Your Room at the End: Thoughts About Aging We’d Rather Avoid by Charlie Hudson

This selection is especially helpful for those at the very beginning of their journey into caregiving or aging. There are two central themes to Hudson’s work. First, she stresses the importance of planning ahead for the realities of aging and properly communicating those plans to family members. Her second core point is that articulating one’s personal definition of quality of life is something that must be done earlier rather than later. Handling these difficult objectives enables readers to develop a strategy for ensuring that they can achieve the quality of life they desire as they get older and serves as a guide for family members who will likely become caregivers and surrogate decision makers. Hudson offers many innovative and creative ideas, along with practical suggestions for enhancing and sustaining quality of life.

While it is difficult to know where to start when searching for caregiving advice and counsel, I find the above works each provide a varied and important perspective. The Caregiver Forum is another excellent source of tried and true information and resources compiled by and for caregivers. Below are some AgingCare members’ best book recommendations on topics like dementia care, family dysfunction, end-of-life issues and self-help.

  • Being Mortal: Medicine and What Matters in the End by Atul Gawande
  • Can’t We Talk About Something More Pleasant?: A Memoir by Roz Chast
  • Trading Places: Becoming my Mother’s Mother—A Daughter’s Memoir by Sandra Bullock Smith
  • Loving Someone Who Has Dementia: How to Find Hope While Coping with Stress and Grief by Pauline Boss
  • Passages in Caregiving: Turning Chaos into Confidence by Gail Sheehy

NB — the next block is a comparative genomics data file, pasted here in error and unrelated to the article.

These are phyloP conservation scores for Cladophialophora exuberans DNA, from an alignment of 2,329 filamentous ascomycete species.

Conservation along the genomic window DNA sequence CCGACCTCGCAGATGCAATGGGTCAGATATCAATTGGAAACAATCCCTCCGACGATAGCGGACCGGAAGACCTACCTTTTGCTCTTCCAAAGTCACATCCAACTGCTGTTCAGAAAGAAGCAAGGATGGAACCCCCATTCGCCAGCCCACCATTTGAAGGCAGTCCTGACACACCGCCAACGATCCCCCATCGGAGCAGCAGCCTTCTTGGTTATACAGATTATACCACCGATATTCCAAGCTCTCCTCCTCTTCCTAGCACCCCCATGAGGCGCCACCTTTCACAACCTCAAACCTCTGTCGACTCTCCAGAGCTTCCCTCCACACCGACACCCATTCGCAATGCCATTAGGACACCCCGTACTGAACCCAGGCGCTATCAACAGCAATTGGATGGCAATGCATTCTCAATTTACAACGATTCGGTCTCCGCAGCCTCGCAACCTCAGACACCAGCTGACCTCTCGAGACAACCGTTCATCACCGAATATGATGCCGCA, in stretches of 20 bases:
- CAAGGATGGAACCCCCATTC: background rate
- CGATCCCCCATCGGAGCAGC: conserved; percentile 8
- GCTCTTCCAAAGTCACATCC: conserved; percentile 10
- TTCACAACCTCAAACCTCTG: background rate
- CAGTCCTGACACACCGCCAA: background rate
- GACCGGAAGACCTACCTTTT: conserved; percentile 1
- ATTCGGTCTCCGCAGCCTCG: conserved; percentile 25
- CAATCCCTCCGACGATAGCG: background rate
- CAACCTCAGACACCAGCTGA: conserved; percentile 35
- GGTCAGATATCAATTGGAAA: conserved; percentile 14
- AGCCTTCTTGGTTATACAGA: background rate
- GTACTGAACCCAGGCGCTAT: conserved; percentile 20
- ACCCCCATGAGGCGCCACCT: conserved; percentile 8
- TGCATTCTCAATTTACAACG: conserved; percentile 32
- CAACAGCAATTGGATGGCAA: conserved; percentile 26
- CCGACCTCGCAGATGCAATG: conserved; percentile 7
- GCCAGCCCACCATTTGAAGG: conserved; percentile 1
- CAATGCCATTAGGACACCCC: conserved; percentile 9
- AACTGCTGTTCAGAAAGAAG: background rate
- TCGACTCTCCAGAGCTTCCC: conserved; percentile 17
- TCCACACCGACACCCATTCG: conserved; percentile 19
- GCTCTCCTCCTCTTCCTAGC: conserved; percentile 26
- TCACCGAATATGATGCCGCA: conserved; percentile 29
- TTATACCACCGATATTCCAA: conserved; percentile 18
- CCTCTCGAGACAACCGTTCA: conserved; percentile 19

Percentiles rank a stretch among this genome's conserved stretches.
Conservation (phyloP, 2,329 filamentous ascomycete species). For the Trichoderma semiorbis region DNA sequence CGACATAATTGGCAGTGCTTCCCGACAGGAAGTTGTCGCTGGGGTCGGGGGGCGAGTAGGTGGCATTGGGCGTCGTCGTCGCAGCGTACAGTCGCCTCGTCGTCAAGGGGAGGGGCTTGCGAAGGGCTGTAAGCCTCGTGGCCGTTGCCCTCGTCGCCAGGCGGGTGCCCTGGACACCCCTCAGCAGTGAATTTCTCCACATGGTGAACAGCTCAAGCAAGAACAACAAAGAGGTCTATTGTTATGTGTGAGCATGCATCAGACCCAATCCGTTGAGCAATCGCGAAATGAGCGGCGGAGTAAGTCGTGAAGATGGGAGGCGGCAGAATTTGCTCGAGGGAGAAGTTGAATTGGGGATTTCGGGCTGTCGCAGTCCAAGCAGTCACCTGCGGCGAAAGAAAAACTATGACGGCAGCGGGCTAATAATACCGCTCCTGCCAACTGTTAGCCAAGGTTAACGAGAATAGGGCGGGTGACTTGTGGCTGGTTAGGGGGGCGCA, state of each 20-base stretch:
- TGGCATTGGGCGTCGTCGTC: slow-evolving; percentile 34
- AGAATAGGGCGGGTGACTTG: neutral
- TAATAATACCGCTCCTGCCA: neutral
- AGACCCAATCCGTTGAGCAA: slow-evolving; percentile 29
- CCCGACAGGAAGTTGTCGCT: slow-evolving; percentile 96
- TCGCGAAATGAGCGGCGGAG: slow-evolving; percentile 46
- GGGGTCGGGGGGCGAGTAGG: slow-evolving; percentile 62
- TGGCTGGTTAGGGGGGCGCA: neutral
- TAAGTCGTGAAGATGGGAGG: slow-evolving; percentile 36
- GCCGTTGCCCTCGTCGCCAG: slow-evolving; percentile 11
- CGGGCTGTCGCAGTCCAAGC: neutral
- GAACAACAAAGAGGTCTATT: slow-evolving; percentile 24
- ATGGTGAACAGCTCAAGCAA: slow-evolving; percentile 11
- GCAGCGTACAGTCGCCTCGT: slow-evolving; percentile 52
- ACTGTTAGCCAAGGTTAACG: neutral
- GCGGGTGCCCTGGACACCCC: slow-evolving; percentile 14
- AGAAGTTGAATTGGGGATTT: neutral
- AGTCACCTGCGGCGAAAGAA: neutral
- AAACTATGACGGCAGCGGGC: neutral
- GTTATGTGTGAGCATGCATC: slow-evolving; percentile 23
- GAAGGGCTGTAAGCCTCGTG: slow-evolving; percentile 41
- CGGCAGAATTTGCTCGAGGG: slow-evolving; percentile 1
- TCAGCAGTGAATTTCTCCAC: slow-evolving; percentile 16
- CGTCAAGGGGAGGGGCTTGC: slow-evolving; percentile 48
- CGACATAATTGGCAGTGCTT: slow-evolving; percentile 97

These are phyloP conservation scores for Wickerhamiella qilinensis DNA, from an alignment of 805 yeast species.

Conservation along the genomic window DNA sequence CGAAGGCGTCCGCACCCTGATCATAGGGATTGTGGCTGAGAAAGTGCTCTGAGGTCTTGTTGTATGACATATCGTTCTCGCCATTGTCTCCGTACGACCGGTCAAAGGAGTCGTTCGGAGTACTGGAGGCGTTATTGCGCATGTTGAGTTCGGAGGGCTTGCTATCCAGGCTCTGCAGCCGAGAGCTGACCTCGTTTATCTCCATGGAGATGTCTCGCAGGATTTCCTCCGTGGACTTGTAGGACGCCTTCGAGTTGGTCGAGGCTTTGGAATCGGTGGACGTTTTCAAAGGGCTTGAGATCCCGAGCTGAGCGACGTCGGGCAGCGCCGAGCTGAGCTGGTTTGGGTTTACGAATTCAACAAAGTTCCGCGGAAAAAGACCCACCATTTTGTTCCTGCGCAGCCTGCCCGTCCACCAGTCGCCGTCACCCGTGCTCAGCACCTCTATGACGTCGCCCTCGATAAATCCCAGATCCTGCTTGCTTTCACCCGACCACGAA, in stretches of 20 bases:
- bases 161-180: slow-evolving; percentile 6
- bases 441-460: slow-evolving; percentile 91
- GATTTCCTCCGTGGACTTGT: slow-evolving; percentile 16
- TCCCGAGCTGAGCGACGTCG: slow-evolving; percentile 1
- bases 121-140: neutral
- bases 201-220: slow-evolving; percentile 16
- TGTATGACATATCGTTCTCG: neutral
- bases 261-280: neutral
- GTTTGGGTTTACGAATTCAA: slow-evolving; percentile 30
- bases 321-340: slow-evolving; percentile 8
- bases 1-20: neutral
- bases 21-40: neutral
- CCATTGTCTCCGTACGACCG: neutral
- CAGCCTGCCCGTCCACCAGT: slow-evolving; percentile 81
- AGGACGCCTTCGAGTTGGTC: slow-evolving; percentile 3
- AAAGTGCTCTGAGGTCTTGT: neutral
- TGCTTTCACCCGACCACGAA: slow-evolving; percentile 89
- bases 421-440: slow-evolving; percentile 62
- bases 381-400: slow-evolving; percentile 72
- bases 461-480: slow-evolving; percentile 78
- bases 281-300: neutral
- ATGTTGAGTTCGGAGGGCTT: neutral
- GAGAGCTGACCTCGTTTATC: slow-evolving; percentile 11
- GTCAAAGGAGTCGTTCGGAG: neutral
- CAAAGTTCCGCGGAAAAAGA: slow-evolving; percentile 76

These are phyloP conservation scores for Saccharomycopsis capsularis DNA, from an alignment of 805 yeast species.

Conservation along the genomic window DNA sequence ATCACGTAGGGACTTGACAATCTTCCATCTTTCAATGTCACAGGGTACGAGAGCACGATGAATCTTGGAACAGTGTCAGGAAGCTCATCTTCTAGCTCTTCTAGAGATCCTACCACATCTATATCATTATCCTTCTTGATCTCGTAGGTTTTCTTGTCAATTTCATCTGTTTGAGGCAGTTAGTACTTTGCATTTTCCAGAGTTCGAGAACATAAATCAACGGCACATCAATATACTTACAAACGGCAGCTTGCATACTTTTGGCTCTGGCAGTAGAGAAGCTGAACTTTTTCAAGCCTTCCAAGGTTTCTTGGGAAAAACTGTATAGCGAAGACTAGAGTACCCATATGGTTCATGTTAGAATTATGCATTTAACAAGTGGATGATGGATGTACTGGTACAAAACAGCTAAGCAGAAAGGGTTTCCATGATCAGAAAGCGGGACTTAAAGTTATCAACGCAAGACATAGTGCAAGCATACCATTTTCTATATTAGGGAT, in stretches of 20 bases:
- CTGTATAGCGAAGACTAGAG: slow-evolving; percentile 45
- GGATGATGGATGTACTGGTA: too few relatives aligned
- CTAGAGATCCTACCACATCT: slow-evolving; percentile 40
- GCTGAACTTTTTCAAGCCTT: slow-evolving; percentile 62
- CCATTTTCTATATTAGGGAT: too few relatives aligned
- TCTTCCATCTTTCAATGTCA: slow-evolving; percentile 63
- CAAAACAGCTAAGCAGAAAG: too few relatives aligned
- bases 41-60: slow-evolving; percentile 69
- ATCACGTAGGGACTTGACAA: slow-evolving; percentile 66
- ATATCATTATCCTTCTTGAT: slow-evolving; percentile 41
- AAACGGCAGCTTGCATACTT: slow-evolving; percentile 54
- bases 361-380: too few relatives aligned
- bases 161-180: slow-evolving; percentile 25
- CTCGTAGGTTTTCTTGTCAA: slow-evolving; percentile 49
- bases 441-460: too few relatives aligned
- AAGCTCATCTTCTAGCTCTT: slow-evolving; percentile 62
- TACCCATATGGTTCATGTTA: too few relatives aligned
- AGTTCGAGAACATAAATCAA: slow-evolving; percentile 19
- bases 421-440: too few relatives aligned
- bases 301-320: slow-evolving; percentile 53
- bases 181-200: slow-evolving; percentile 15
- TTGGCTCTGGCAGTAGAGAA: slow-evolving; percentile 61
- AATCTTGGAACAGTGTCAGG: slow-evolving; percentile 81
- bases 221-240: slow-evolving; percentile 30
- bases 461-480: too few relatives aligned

• Boundaries: When to Say Yes, How to Say No to Take Control of Your Life by Dr. Henry Cloud and Dr. John Townsend
  • Loving Hard-to-Love Parents: A Handbook for Adult Children of Difficult Older Parentsby Paul K. Chafetz, PhD
  • The 36-Hour Day: A Family Guide to Caring for People Who Have Alzheimer’s Disease, Related Dementias, and Memory Loss by Nancy L. Mace, MA, and Peter V. Rabins, MD, MPH
  • How to Survive Change… You Didn’t Ask For: Bounce Back, Find Calm in Chaos, and Reinvent Yourself by M.J. Ryan
  • Alzheimer’s: A Caregiver’s Guide and Sourcebook by Howard Gruetzner
  • The Mindful Caregiver: Finding Ease in the Caregiving Journey by Nancy Kriseman
  • Emotional Blackmail: When the People in Your Life Use Fear, Obligation, and Guilt to Manipulate You by Susan Forward, PhD
  • Surviving Alzheimer’s: Practical Tips and Soul-Saving Wisdom for Caregivers by Paula Spencer Scott
  • Adult Children: The Secrets of Dysfunctional Families by John and Linda Friel

To purchase and peruse these and other elder care titles, visit the AgingCare.com Senior Care Products Directory.

Source: AgingCare.com